The Truth About Couples That Fight


It’s just after 11pm on a Tuesday as I close my eyes peacefully, welcoming sleep, when the front door blasts open. “Fuck You’s” and “You Worthless Piece of Shit’s” enter the two-bedroom apartment where I’m temporarily living. The vehement words shake the wood floor and walls, approaching the second bedroom next to mine. The slamming and screaming makes my body tremble.

I’ve heard this argument before. A few nights ago and a couple nights before that and a night before that. They argue and scream and slam, and then, in the silence of 4 am, a different kind of pounding erupts—the kind of making up.
I’ve only lived here for a week and a half, as a temporary solution while in escrow. I suddenly regret my decision to move down the hallway from my previously rented apartment instead of across the street into the drug-dealer occupied motel for $350 a week. I prefer drugs and sketchiness to violence.
The woman, whose condo this is, screams at her boyfriend like there are years and years of hurt and anger boiled up. They’ve been dating for a month. He’s an alcoholic with three DUIs yet still drives, she’s emotionally unstable with a 7-year-old daughter who’s fortunately not here tonight, and I’m uncomfortably motionless in bed, praying neither will remember I am privy to this outbreak.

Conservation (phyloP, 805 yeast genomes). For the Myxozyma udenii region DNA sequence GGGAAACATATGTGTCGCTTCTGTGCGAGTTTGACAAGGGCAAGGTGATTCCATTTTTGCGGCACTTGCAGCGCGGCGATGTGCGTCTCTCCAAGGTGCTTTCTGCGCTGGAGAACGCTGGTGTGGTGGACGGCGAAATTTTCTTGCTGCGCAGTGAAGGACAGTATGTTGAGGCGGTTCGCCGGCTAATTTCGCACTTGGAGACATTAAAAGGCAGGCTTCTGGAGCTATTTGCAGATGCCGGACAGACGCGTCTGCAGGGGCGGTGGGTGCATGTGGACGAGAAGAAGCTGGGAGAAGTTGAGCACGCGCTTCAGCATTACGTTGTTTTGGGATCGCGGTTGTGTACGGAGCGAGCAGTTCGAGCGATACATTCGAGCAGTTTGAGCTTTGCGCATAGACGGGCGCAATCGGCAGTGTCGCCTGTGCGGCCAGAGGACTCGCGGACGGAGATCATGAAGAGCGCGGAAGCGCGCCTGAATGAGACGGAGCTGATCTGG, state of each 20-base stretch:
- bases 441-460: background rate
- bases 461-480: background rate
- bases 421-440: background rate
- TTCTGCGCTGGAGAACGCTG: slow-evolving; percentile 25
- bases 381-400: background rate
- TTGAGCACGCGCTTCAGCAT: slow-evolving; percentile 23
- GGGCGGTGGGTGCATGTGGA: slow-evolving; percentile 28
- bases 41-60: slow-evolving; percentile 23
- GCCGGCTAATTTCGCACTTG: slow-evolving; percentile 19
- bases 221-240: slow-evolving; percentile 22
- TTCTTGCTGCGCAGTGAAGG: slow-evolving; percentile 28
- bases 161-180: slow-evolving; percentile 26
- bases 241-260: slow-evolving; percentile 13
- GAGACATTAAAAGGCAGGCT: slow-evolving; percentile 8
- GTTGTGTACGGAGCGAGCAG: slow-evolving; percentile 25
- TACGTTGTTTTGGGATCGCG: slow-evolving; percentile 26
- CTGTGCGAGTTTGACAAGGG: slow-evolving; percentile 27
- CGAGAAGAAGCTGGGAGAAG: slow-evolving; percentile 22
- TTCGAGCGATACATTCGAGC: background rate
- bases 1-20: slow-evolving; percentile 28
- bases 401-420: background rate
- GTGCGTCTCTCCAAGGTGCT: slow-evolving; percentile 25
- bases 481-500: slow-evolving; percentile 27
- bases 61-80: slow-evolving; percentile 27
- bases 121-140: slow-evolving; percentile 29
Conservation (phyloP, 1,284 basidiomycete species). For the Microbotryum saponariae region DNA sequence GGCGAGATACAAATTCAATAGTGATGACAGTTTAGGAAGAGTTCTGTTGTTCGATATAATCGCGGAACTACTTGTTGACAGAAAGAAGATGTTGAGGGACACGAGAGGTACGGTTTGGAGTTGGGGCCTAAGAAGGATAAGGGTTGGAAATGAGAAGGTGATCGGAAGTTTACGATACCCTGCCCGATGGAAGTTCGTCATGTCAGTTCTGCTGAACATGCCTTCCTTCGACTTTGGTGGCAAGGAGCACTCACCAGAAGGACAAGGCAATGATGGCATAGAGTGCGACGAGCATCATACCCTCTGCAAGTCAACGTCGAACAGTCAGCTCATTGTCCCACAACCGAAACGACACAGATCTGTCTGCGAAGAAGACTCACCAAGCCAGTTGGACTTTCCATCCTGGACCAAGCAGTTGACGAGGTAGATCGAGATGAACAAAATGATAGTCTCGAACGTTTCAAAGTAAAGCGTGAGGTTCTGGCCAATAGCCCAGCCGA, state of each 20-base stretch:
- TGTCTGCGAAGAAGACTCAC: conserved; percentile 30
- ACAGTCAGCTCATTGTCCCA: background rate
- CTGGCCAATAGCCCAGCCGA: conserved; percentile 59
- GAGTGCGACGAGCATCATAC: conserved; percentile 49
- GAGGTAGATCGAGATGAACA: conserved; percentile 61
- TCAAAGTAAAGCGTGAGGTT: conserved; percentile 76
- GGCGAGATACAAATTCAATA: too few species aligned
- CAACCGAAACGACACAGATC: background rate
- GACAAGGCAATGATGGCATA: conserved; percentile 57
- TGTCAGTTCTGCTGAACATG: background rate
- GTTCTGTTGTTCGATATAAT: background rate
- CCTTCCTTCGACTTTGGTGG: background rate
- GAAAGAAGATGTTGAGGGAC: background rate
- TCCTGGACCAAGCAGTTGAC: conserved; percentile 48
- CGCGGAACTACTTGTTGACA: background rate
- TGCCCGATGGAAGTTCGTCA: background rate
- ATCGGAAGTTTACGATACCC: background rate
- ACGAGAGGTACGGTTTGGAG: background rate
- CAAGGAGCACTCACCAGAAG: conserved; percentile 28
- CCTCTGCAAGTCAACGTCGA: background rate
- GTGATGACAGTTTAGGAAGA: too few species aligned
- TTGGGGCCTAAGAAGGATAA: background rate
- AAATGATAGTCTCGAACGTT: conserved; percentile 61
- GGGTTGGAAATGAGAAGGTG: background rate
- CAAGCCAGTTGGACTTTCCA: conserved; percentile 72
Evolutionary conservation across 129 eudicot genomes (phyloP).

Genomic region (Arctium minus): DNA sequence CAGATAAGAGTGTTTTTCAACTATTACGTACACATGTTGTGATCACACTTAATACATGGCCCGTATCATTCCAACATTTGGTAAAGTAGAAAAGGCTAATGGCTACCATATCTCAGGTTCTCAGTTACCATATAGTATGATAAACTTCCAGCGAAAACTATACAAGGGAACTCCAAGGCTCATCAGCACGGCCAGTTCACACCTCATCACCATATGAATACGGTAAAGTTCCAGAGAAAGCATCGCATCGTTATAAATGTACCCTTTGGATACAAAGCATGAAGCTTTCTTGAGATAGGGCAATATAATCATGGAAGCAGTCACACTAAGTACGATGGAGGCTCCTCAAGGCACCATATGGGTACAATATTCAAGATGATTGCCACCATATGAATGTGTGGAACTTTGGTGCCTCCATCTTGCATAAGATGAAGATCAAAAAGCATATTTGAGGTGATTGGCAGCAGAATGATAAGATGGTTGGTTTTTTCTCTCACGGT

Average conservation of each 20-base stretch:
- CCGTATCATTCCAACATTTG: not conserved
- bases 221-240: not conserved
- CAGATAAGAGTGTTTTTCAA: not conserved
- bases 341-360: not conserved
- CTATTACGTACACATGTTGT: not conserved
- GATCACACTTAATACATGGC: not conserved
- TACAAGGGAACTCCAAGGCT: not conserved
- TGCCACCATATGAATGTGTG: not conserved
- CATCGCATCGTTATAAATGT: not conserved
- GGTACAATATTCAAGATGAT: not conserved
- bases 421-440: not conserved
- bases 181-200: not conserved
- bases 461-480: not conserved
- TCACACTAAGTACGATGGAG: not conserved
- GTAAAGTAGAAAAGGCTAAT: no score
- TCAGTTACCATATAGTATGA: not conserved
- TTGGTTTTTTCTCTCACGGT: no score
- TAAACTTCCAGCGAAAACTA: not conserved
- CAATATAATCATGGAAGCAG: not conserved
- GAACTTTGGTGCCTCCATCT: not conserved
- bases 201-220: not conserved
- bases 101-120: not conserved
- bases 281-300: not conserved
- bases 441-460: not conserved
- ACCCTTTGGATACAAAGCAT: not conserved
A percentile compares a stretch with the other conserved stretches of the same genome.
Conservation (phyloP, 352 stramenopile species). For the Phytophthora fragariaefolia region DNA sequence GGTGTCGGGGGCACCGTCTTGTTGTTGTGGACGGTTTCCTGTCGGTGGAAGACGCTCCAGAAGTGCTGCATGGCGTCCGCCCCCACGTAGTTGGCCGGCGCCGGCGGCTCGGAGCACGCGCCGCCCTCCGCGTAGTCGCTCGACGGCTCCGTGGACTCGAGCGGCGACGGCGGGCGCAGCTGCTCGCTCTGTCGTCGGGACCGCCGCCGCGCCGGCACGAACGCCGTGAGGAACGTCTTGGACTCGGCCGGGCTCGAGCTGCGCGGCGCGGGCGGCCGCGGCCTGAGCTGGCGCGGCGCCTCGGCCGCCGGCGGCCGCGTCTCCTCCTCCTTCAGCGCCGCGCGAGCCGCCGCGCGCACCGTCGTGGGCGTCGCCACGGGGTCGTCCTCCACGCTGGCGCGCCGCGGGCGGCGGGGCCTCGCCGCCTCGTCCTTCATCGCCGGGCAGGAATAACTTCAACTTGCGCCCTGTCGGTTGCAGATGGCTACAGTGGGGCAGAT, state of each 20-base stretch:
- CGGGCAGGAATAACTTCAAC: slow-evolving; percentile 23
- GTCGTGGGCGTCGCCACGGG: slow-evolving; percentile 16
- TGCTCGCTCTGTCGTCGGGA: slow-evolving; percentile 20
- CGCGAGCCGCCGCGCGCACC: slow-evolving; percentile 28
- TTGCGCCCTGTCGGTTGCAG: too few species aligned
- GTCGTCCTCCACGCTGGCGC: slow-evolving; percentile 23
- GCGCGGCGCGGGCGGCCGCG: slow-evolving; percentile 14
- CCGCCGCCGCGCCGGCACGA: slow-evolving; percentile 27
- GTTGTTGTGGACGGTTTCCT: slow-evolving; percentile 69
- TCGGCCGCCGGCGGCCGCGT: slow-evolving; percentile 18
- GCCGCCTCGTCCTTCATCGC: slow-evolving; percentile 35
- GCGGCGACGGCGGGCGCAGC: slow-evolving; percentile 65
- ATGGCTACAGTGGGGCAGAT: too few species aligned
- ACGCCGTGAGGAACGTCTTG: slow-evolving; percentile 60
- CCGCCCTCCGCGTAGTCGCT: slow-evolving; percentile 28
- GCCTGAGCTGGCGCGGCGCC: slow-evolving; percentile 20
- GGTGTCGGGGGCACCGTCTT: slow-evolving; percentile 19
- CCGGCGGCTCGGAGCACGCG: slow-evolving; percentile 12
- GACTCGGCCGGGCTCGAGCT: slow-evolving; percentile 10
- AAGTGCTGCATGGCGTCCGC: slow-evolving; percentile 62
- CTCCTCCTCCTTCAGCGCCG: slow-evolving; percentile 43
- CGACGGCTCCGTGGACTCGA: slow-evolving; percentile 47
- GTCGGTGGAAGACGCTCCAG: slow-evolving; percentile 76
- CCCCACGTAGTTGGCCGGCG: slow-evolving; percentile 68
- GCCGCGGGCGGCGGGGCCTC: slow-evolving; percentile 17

The bedroom door slams again, words spew even louder, I hear two punches, and then silence falls.

I freeze, hold my breath, and, minutes later, the boyfriend cautiously knocks on and opens my door, his face resembling a boxer’s—bloody, bruised, distressed.
He says it’s his fault, he was being an idiot. “But I love her so much, we’re going to get married.”

Shocked, I listen to his words and calmly reply, “Okay, I hope it works out.”
Until now, I had no idea people actually fight like this. I realize now the phrase “behind closed doors” has a whole new meaning.

I can barely get men to follow through on plans. I can’t imagine how far they’d run if I screamed and threw a punch.

If I argue with you and/or don’t enjoy your company, I’m not going to spend time with you. Simple concept, right?

But I hear (about) it all the time: couples constantly arguing, fighting, and annoyed with each other over the stupidest shit, who don’t enjoy doing things together.

It doesn’t always show up as violence and screaming. Annoyance is equally unsettling.

“She didn’t want to bike to brunch because she wanted to wear high heels,” a mutual friend says about his girlfriend with a look of disgust. She strolls in thirty minutes later, high heels on, looking like she’s ready for the club. He’s still annoyed but gives her an obligatory kiss on the cheek.

Another mutual friend shaves her pubic hair before seeing the man with whom she’s having an affair. Her live-in boyfriend notices each time. But she won’t break up with him. She’ll just wait ’til he realizes it’s over. It’s been years.
Their homeostasis is a constant state of argument and annoyance.

I wonder: Are these relationships normalized because they exist?

Personally, I want a partner. I want to share my life with another. But must all this drama and abuse come with all those wants?

I lay in bed, contemplating: How am I single while these crazies have found their “soul mates”? Thought Catalog Logo Mark

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